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Her contemporary, Katarina, was awarded a star – a bright gold emblem. She too had a star which defined her future. Her star was awarded in the company of her family and friends, not because of any excellence in her work, simply because of who she was. It was emblazoned on the lapel of her coat, for all the world to see. He who demanded that it be there intended just that.

An aching train journey followed this award, which took her far into the country, away from what she knew and loved – all because of her star. Journey over, she stood with her family, and that reassured her somewhat. Soon, though, she had to leave her dad and her brothers and go with her mum for a shower. She was filthy and smelly after her long, long journey, so to her mind, that had to be good.

That was the last she knew – the Zyclon B did its work and so did the ovens. Her star had truly defined her future. Her Dad, focussing on the giant belching chimney, saw in fatherhood’s mind’s eye, her star taking its place among nature’s galaxies, that would shine there forever.

Once upon a time, no fairy tale this, all this happened: two stars; two messages; two outcomes.

What means a star?

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The Call, by Fay Marie Morris

A real piece for the writers out there: Fay’s response to the trigger ‘call’, tells a moving story of how she came about writing the original poem.

The Call, by Fay Marie Morris

During early spring, 2015, I was given a journal that had been handwritten by my uncle Vic. He was writing about his experiences while on active service during WW2. It starts:

B N [battallion] EMBARKED ON TROOPSHIP S.S. CANTERBURY AT NEWHAVEN SUSSEX. FOR FRANCE.
THIS WAS IT. D DAY TROOPS SAILED DOWN COAST TO PORTSMOUTH AND CROSSED THE CHANNEL DURING
NIGHT. DEAR OLD ENGLAND LEFT BEHIND’…

I can’t explain my feelings when I first read it. Uncle Vic was my mother’s little brother and they were very close. He was 3 years old and my mother was 7 when she was given the job of bringing him up. Their mother had died suddenly in 1921 and their father, a Durham coal-miner, had struggled with both his loss and being solely responsible for the welfare of 4 motherless children.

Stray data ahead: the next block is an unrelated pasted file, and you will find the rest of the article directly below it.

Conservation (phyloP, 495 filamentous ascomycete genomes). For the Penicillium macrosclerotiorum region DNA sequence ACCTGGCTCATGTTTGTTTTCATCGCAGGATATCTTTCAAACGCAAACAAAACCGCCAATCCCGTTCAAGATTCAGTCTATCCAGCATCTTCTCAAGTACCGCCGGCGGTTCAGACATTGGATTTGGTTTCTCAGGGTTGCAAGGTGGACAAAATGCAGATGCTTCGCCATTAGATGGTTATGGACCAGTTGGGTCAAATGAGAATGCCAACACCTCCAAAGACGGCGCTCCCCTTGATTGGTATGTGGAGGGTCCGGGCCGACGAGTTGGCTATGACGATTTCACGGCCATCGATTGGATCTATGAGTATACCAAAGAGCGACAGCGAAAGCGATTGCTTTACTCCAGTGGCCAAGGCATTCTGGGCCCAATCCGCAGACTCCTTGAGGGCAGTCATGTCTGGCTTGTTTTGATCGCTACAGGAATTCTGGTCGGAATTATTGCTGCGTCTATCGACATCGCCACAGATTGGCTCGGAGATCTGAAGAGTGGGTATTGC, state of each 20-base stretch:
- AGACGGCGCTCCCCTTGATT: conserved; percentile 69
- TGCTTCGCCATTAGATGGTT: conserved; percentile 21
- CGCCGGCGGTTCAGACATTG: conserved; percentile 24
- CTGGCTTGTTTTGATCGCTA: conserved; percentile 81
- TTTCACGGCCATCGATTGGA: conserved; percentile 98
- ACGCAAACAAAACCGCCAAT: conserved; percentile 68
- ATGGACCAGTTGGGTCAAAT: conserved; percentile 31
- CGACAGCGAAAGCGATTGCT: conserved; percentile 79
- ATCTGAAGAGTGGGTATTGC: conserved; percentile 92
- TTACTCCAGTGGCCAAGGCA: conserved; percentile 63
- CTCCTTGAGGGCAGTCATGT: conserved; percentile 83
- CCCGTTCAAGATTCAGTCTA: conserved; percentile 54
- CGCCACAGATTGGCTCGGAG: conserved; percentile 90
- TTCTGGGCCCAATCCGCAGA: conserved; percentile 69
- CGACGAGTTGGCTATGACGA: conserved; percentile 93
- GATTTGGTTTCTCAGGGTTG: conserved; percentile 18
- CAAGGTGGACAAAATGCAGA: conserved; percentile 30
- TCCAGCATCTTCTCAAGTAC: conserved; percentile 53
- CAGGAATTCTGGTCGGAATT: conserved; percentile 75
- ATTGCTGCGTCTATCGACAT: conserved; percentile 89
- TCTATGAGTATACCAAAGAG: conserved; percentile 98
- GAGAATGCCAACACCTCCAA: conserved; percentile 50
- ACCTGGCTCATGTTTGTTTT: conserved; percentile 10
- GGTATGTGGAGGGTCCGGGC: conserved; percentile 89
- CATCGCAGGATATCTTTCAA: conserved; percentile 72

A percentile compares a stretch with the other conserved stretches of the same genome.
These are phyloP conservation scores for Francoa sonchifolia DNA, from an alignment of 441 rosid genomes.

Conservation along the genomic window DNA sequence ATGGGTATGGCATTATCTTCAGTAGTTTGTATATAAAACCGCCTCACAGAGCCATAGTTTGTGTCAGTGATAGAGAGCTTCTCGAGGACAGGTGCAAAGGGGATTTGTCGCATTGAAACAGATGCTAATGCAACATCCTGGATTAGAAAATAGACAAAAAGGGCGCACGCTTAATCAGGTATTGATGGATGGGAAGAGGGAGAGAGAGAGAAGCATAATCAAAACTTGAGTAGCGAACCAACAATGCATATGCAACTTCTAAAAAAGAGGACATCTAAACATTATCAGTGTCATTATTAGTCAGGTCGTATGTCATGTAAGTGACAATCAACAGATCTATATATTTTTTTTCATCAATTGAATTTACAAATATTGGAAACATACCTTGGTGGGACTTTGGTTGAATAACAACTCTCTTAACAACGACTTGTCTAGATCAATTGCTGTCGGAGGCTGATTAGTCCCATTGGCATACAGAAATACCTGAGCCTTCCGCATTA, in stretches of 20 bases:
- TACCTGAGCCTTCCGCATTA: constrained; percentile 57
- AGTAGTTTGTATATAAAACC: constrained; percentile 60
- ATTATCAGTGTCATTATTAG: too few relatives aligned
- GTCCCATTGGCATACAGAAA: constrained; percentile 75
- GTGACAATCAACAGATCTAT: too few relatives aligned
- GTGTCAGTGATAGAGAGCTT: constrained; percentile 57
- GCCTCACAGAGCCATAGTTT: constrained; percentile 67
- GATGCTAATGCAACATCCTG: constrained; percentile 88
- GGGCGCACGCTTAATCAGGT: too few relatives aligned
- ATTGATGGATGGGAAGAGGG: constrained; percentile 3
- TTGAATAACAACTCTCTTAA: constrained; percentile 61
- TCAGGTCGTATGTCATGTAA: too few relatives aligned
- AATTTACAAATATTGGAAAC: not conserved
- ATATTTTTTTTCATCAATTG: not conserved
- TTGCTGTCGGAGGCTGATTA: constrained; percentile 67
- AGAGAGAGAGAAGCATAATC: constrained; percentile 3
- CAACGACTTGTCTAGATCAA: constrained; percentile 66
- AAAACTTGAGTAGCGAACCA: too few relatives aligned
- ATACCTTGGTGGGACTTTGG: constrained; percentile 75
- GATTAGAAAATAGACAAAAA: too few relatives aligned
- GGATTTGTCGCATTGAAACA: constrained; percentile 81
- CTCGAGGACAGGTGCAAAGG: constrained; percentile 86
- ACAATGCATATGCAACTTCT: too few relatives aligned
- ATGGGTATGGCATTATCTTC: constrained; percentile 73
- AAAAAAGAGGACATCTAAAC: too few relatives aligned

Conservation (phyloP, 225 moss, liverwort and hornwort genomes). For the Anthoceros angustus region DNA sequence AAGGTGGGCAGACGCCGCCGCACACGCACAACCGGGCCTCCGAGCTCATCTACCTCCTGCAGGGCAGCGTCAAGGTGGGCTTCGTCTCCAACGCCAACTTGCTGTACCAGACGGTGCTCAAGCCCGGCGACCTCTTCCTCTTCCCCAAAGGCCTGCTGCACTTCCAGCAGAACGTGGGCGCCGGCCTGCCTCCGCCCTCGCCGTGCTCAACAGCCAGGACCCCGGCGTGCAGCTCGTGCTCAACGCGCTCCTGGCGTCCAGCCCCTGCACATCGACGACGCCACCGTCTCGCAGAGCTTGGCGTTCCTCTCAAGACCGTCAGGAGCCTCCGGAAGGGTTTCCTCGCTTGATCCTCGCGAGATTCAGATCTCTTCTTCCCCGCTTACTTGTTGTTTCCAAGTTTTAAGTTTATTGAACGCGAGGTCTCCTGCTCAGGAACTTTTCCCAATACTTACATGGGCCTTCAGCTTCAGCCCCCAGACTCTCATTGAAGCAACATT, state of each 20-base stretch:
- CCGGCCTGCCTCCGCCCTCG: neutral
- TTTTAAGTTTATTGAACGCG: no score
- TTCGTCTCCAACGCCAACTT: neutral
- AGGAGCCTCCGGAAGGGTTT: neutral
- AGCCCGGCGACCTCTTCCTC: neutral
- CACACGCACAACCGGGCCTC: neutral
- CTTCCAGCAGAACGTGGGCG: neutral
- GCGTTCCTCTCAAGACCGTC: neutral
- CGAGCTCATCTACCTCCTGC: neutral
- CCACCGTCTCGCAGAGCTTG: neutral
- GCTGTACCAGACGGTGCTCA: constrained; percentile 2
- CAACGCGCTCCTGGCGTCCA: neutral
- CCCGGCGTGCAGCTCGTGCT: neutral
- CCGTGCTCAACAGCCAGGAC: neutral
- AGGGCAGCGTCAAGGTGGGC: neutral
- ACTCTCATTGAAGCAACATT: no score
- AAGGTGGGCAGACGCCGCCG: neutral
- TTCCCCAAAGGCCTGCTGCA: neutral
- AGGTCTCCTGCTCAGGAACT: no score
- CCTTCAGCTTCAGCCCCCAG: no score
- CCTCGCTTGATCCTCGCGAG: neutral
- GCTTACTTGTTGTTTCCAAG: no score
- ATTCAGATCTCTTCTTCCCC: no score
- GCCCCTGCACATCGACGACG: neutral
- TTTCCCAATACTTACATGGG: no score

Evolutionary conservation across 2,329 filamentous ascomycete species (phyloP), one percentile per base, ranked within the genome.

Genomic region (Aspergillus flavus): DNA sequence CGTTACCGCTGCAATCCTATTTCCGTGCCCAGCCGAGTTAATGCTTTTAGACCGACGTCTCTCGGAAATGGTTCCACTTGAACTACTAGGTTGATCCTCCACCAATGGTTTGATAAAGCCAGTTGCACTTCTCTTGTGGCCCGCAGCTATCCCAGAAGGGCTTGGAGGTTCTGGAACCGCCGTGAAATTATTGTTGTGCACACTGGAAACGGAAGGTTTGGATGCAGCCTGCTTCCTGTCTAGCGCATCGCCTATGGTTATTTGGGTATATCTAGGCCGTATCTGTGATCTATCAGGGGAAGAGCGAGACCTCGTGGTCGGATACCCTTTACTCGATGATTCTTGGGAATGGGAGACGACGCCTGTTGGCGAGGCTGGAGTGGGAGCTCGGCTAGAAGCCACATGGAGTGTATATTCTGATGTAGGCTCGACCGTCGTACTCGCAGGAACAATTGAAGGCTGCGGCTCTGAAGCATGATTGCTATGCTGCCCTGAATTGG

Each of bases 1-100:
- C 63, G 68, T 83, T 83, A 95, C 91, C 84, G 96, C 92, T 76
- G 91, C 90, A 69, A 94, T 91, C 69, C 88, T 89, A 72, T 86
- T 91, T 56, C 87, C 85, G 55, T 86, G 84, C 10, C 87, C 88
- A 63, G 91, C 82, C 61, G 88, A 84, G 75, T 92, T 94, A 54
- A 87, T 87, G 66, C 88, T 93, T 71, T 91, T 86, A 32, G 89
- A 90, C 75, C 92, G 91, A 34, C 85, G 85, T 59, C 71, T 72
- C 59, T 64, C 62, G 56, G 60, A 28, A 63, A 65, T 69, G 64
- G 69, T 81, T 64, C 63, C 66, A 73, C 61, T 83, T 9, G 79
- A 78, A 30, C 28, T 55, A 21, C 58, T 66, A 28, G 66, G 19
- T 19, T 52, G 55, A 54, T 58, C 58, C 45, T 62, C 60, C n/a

I really admired my uncle Vic, better known as Dobbie. He was such a lovely man and would light up a room whenever he walked in. He always saw the funny side of everything and his words throughout the journal highlight this, brilliantly. Towards the bottom of the first page he writes, STILL HAD TO WADE THROUGH WATER. [160 BDE?] GERMAN SHELLS STILL WHINING OVER OUR HEADS INTO THE SEA. ON DRY LAND AT LAST BUT IN FRANCE. KEPT WISHING I HAD JOINED THE NAVY… which is the first of many funny quips he inserted into the most dangerous of situations. No wonder everyone loved him!

He spent his 5 war years in the Welsh Regiment and was later mentioned in dispatches for distinguished service gallantry in North West Europe. His mates wrote to the local newspaper asking if they would include the letter, ‘FOR HIS FOLKS TO READ, AS THEY WOULD NEVER READ IT FROM HIM.’ They said.
Thankfully, both the letter and journal were kept safe and sound by my mum’s older sister, auntie Minnie but it ends abruptly, on page 51 and these were his last words, ‘ THE MO WAS KEPT BUSY! THE PADRE HAD PLENTY TO DO AS WELL!’

He’d been writing about the difficulty of keeping the ‘LINES’ operative due to ‘JERRY STONKING [SHELLING] AT REGULAR INTERVALS’, stretcher bearers [S-BS] bringing people in from the ‘COYS? and of the horrific injuries and lack of ‘FIELD DRESSINGS’. He describes how he and others had had to rip off their own field dressings to help a truck driver who was unloading his truck when it got a direct hit. He says ‘HE WASN’T HALF IN A MESS. HE WAS FULL OF HOLES AND THE BLOOD WAS RUNNING FROM HIS EARS EYES NOSE AND MOUTH’.